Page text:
Current issues of ACP Journal Club are published in Annals of Internal Medicine


Review: Implantable cardioverter defibrillators reduce sudden cardiac death, all-cause mortality, and cardiac mortality


ACP J Club. 2003 Sep-Oct;139:31. doi:10.7326/ACPJC-2003-139-2-031

Clinical Impact Ratings

Hospitalists: 5 stars

Cardiology: 6 stars

Source Citation

Ezekowitz JA, Armstrong PW, McAlister FA. Implantable cardioverter defibrillators in primary and secondary prevention: a systematic review of randomized, controlled trials. Ann Intern Med. 2003;138:445-52. [PubMed ID: 12639076]



In persons at risk for sudden cardiac death, do implantable cardioverter defibrillators (ICDs) reduce deaths?

Data sources

Studies were identified by searching MEDLINE, the Cochrane Central Register of Controlled Trials, EMBASE/Excerpta Medica, Web of Science, National Library of Medicine Gateway, Cardiosource, the Clinical Trials Registry,, CRISP, the National Research Register, the Glaxo-Wellcome Clinical Trials Register, LILACS, OCLC ProceedingsFirst, and the National Health Service Economic Evaluation Database in September 2002. Conference proceedings and bibliographies of relevant papers were hand-searched, and experts, device manufacturers, and authors were contacted.

Study selection

2 reviewers independently selected randomized controlled trials that included patients who were either at risk for sudden cardiac death or ventricular arrhythmia and had heart failure or coronary artery disease or were survivors of sudden cardiac death or unstable ventricular rhythm. Studies were excluded if patients had inherited arrhythmic disorders, the outcomes did not include sudden cardiac death or all-cause mortality, or crossover rates between groups were > 50%.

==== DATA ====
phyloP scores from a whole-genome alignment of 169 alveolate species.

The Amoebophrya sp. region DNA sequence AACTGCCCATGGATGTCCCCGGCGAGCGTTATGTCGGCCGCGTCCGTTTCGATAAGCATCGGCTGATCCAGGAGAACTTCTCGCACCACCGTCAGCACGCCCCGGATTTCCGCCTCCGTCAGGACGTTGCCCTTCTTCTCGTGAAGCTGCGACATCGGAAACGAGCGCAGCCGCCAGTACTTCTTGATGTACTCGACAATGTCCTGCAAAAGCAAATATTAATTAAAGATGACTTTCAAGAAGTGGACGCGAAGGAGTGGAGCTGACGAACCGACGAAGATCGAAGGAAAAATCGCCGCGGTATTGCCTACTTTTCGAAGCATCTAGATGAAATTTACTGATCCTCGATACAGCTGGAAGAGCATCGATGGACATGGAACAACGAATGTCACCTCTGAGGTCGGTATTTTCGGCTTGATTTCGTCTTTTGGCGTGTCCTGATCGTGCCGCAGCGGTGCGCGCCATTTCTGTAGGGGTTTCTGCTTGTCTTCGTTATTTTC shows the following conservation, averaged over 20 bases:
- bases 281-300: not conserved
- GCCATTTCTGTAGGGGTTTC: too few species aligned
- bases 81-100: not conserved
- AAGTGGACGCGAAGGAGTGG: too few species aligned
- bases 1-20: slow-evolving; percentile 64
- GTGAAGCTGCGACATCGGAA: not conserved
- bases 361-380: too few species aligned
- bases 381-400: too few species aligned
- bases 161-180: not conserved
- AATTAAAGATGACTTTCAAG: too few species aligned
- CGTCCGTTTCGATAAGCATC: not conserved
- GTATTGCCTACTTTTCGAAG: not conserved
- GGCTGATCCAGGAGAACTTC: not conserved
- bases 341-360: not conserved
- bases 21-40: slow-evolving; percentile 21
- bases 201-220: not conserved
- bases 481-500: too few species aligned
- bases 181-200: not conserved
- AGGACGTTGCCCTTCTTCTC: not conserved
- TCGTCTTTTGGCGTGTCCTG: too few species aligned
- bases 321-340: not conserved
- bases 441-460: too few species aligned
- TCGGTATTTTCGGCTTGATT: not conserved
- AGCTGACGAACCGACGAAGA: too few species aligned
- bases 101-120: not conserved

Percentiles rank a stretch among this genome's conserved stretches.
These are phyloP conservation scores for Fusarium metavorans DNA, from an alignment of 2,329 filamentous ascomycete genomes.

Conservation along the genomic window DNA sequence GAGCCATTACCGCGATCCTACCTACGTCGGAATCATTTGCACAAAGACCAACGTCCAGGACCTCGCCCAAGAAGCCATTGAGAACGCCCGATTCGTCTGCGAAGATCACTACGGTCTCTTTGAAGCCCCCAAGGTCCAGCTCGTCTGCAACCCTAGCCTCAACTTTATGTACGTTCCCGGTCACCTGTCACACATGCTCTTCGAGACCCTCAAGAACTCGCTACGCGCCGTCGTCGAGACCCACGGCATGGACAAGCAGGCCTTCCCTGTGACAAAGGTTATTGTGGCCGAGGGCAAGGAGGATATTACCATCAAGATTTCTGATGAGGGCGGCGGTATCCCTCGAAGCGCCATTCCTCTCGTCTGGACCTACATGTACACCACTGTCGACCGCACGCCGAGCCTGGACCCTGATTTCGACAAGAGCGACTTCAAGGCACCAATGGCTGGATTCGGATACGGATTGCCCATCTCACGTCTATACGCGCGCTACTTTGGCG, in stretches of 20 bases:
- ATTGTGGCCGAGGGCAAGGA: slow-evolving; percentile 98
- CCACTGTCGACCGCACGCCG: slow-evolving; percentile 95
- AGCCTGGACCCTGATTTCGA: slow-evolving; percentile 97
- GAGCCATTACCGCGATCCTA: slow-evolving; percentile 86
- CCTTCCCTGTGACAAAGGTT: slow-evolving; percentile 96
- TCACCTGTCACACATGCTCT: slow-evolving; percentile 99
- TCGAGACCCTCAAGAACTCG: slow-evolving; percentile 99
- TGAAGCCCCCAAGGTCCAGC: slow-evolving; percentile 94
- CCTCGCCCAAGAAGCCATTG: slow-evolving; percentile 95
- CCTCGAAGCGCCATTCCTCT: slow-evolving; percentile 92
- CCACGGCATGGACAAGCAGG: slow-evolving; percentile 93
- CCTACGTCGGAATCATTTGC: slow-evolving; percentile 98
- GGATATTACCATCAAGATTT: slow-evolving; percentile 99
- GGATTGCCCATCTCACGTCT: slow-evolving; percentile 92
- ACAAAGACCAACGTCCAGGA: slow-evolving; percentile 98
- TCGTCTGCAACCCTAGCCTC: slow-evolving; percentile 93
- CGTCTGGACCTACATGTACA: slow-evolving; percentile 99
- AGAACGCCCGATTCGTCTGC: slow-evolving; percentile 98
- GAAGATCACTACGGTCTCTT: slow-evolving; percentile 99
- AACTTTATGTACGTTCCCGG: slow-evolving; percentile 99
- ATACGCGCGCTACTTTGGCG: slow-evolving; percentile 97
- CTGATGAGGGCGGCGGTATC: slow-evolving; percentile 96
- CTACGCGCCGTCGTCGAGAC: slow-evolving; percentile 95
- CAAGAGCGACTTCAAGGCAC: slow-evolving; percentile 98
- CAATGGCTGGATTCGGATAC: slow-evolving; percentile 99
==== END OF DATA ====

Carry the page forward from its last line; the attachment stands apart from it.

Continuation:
Data extraction

Data were extracted on patient characteristics, control therapy, crossover rates, history of resuscitated arrest, coronary artery disease, mean ejection fraction, and outcomes (all-cause mortality, sudden cardiac death, total cardiac mortality, and total noncardiac mortality).

Main results

8 studies (4909 patients; mean follow-up 18 to 66 mo) were included. ICDs reduced sudden cardiac death, all-cause mortality (Table), and total cardiac mortality (5 studies, weighted relative risk reduction [RRR] 19%, 95% CI 4 to 31). Noncardiac mortality did not differ between groups (3 studies, weighted RRR 9%, CI −38 to 40).


In patients at risk for sudden cardiac death, implantable cardioverter defibrillators reduce sudden cardiac death, all-cause mortality, and cardiac mortality.

Sources of funding: CIHR Strategic Training Fellowship in TORCH and Alberta Heritage Foundation for Medical Research.

For correspondence: Dr. F.A. McAlister, Walter Mackenzie Centre, Edmonton, Alberta, Canada. E-mail

Table. Implantable cardioversion defibrillators (ICDs) vs control for increased risk for sudden cardiac death*

Outcomes Number of trials Weighted event rates RRR (95% CI) NNT (CI)
Sudden cardiac death 8 8.5% 22% 57% (47 to 64) 20 (16 to 27)